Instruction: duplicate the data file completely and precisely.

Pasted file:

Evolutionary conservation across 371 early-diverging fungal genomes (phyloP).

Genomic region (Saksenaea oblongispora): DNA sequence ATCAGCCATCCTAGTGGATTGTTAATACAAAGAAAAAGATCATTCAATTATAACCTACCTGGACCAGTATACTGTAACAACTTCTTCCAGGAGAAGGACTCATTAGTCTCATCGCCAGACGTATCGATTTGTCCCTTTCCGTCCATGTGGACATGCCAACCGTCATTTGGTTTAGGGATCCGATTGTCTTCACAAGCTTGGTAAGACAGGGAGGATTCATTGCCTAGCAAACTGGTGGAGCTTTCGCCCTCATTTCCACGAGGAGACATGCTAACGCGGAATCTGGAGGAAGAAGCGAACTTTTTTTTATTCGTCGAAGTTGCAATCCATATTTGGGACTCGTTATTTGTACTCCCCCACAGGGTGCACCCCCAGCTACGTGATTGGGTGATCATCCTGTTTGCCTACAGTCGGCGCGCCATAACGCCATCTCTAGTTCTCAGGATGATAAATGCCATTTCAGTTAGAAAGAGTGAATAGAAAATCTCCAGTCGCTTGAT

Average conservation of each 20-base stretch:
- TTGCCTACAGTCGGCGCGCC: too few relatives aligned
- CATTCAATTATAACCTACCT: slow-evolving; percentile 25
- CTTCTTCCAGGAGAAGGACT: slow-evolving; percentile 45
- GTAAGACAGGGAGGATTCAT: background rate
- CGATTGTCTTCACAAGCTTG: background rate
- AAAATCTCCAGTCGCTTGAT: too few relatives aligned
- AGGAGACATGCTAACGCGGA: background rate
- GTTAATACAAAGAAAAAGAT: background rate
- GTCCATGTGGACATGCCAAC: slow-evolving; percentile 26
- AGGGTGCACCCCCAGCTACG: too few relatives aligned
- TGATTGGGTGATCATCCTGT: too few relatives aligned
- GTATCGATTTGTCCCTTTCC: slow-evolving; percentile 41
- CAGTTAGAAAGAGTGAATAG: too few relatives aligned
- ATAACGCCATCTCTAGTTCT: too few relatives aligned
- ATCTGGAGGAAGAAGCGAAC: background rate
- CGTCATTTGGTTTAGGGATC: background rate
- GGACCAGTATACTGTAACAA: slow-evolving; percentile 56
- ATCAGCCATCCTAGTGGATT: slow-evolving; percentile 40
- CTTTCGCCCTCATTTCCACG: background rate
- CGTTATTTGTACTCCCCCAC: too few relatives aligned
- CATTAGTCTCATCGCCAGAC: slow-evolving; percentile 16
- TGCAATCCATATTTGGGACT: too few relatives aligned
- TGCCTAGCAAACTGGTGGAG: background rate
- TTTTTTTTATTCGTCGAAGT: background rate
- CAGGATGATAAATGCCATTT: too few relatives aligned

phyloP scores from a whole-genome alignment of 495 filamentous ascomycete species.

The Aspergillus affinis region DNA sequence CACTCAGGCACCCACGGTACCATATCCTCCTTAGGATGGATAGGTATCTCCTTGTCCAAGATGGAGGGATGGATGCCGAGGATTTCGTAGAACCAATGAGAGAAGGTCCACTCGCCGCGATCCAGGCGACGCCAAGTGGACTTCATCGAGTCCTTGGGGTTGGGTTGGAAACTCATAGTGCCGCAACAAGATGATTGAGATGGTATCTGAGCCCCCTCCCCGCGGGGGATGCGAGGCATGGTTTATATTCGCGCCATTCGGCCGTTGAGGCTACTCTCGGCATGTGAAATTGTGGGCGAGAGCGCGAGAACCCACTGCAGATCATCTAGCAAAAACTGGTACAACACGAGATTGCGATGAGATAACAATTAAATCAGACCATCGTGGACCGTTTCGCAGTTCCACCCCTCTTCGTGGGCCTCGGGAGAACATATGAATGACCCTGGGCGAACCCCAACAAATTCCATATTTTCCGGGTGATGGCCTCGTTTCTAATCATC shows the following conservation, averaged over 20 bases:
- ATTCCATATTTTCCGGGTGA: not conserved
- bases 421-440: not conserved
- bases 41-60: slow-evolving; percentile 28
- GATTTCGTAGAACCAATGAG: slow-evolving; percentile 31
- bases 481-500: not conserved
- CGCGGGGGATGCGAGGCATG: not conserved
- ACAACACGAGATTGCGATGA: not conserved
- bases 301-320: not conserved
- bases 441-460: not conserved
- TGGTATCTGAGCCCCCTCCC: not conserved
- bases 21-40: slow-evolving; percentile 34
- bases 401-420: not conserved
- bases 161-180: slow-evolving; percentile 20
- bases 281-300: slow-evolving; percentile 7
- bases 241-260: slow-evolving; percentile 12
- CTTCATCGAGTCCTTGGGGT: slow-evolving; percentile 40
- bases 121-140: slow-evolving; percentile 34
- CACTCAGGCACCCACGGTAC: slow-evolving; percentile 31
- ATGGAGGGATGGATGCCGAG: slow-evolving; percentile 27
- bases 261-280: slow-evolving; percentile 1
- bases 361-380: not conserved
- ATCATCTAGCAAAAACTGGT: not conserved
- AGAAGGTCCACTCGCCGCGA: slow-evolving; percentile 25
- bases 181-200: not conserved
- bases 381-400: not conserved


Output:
Evolutionary conservation across 371 early-diverging fungal genomes (phyloP).

Genomic region (Saksenaea oblongispora): DNA sequence ATCAGCCATCCTAGTGGATTGTTAATACAAAGAAAAAGATCATTCAATTATAACCTACCTGGACCAGTATACTGTAACAACTTCTTCCAGGAGAAGGACTCATTAGTCTCATCGCCAGACGTATCGATTTGTCCCTTTCCGTCCATGTGGACATGCCAACCGTCATTTGGTTTAGGGATCCGATTGTCTTCACAAGCTTGGTAAGACAGGGAGGATTCATTGCCTAGCAAACTGGTGGAGCTTTCGCCCTCATTTCCACGAGGAGACATGCTAACGCGGAATCTGGAGGAAGAAGCGAACTTTTTTTTATTCGTCGAAGTTGCAATCCATATTTGGGACTCGTTATTTGTACTCCCCCACAGGGTGCACCCCCAGCTACGTGATTGGGTGATCATCCTGTTTGCCTACAGTCGGCGCGCCATAACGCCATCTCTAGTTCTCAGGATGATAAATGCCATTTCAGTTAGAAAGAGTGAATAGAAAATCTCCAGTCGCTTGAT

Average conservation of each 20-base stretch:
- TTGCCTACAGTCGGCGCGCC: too few relatives aligned
- CATTCAATTATAACCTACCT: slow-evolving; percentile 25
- CTTCTTCCAGGAGAAGGACT: slow-evolving; percentile 45
- GTAAGACAGGGAGGATTCAT: background rate
- CGATTGTCTTCACAAGCTTG: background rate
- AAAATCTCCAGTCGCTTGAT: too few relatives aligned
- AGGAGACATGCTAACGCGGA: background rate
- GTTAATACAAAGAAAAAGAT: background rate
- GTCCATGTGGACATGCCAAC: slow-evolving; percentile 26
- AGGGTGCACCCCCAGCTACG: too few relatives aligned
- TGATTGGGTGATCATCCTGT: too few relatives aligned
- GTATCGATTTGTCCCTTTCC: slow-evolving; percentile 41
- CAGTTAGAAAGAGTGAATAG: too few relatives aligned
- ATAACGCCATCTCTAGTTCT: too few relatives aligned
- ATCTGGAGGAAGAAGCGAAC: background rate
- CGTCATTTGGTTTAGGGATC: background rate
- GGACCAGTATACTGTAACAA: slow-evolving; percentile 56
- ATCAGCCATCCTAGTGGATT: slow-evolving; percentile 40
- CTTTCGCCCTCATTTCCACG: background rate
- CGTTATTTGTACTCCCCCAC: too few relatives aligned
- CATTAGTCTCATCGCCAGAC: slow-evolving; percentile 16
- TGCAATCCATATTTGGGACT: too few relatives aligned
- TGCCTAGCAAACTGGTGGAG: background rate
- TTTTTTTTATTCGTCGAAGT: background rate
- CAGGATGATAAATGCCATTT: too few relatives aligned

phyloP scores from a whole-genome alignment of 495 filamentous ascomycete species.

The Aspergillus affinis region DNA sequence CACTCAGGCACCCACGGTACCATATCCTCCTTAGGATGGATAGGTATCTCCTTGTCCAAGATGGAGGGATGGATGCCGAGGATTTCGTAGAACCAATGAGAGAAGGTCCACTCGCCGCGATCCAGGCGACGCCAAGTGGACTTCATCGAGTCCTTGGGGTTGGGTTGGAAACTCATAGTGCCGCAACAAGATGATTGAGATGGTATCTGAGCCCCCTCCCCGCGGGGGATGCGAGGCATGGTTTATATTCGCGCCATTCGGCCGTTGAGGCTACTCTCGGCATGTGAAATTGTGGGCGAGAGCGCGAGAACCCACTGCAGATCATCTAGCAAAAACTGGTACAACACGAGATTGCGATGAGATAACAATTAAATCAGACCATCGTGGACCGTTTCGCAGTTCCACCCCTCTTCGTGGGCCTCGGGAGAACATATGAATGACCCTGGGCGAACCCCAACAAATTCCATATTTTCCGGGTGATGGCCTCGTTTCTAATCATC shows the following conservation, averaged over 20 bases:
- ATTCCATATTTTCCGGGTGA: not conserved
- bases 421-440: not conserved
- bases 41-60: slow-evolving; percentile 28
- GATTTCGTAGAACCAATGAG: slow-evolving; percentile 31
- bases 481-500: not conserved
- CGCGGGGGATGCGAGGCATG: not conserved
- ACAACACGAGATTGCGATGA: not conserved
- bases 301-320: not conserved
- bases 441-460: not conserved
- TGGTATCTGAGCCCCCTCCC: not conserved
- bases 21-40: slow-evolving; percentile 34
- bases 401-420: not conserved
- bases 161-180: slow-evolving; percentile 20
- bases 281-300: slow-evolving; percentile 7
- bases 241-260: slow-evolving; percentile 12
- CTTCATCGAGTCCTTGGGGT: slow-evolving; percentile 40
- bases 121-140: slow-evolving; percentile 34
- CACTCAGGCACCCACGGTAC: slow-evolving; percentile 31
- ATGGAGGGATGGATGCCGAG: slow-evolving; percentile 27
- bases 261-280: slow-evolving; percentile 1
- bases 361-380: not conserved
- ATCATCTAGCAAAAACTGGT: not conserved
- AGAAGGTCCACTCGCCGCGA: slow-evolving; percentile 25
- bases 181-200: not conserved
- bases 381-400: not conserved